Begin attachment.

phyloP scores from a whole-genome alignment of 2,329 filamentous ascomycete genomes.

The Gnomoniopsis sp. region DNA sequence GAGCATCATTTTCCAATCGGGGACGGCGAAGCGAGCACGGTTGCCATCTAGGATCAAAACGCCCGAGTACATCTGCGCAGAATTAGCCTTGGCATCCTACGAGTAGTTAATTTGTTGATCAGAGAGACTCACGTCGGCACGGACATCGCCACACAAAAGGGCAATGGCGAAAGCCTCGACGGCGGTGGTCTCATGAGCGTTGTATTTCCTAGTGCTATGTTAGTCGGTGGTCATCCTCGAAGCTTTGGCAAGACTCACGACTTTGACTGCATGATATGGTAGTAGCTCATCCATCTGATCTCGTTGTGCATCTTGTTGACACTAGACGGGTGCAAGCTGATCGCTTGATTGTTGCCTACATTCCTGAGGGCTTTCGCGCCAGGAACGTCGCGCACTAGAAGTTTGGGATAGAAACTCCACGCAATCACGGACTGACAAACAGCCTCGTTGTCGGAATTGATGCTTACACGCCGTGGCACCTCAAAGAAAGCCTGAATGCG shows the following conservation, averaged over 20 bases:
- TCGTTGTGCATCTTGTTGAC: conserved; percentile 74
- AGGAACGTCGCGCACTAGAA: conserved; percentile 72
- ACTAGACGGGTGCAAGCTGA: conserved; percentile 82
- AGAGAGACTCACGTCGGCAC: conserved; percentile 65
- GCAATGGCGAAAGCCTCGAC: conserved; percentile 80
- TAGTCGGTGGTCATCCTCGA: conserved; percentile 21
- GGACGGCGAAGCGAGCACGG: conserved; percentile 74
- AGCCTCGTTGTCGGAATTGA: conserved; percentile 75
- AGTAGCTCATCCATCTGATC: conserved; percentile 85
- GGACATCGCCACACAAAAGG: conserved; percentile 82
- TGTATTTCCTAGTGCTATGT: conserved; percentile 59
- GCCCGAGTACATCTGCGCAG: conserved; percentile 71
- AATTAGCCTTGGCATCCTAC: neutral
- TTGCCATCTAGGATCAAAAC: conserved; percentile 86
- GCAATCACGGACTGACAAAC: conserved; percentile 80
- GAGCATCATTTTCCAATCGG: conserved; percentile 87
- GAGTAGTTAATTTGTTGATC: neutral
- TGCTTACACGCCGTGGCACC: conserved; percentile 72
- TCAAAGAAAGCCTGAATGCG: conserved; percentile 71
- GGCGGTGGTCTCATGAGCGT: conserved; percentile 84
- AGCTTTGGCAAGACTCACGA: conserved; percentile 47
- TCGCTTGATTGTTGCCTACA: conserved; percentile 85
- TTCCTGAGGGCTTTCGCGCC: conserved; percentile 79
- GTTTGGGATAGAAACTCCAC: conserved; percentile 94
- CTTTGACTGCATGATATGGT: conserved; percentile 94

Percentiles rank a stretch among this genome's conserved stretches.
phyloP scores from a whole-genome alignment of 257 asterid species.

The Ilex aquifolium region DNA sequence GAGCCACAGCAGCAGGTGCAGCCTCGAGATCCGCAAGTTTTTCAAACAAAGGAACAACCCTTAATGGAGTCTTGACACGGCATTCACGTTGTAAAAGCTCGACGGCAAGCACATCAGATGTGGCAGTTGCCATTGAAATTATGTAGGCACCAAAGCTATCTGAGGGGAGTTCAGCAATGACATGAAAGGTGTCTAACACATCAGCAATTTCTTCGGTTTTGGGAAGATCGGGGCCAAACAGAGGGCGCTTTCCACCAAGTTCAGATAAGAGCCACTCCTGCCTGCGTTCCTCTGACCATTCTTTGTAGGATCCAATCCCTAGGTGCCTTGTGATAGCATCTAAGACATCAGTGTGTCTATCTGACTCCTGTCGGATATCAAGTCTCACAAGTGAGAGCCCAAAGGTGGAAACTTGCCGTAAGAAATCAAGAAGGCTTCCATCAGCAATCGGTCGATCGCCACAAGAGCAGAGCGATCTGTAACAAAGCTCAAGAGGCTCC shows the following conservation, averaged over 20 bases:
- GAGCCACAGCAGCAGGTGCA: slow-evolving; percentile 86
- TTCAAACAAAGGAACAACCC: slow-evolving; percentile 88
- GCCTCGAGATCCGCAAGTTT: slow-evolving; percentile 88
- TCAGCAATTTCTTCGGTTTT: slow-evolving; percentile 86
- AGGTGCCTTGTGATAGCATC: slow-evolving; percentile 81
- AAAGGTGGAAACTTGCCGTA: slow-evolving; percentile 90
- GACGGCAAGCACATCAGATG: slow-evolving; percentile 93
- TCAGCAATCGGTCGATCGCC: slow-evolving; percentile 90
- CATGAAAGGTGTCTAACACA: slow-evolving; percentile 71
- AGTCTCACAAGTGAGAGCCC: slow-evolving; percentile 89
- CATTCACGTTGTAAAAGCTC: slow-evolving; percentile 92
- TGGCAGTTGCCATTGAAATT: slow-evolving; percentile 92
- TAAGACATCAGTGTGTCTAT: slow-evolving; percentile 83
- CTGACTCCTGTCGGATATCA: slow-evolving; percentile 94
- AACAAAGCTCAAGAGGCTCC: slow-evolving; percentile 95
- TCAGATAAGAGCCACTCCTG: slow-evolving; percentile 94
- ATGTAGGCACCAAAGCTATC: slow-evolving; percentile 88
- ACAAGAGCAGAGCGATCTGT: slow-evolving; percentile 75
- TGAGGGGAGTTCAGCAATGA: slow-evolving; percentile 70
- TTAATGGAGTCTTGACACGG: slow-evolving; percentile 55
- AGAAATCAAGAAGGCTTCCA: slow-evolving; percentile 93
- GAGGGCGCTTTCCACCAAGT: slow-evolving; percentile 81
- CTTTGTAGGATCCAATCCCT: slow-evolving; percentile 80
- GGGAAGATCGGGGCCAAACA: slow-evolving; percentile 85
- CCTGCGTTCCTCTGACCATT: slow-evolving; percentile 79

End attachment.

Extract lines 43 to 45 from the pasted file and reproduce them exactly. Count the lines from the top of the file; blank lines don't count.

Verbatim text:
- TAAGACATCAGTGTGTCTAT: slow-evolving; percentile 83
- CTGACTCCTGTCGGATATCA: slow-evolving; percentile 94
- AACAAAGCTCAAGAGGCTCC: slow-evolving; percentile 95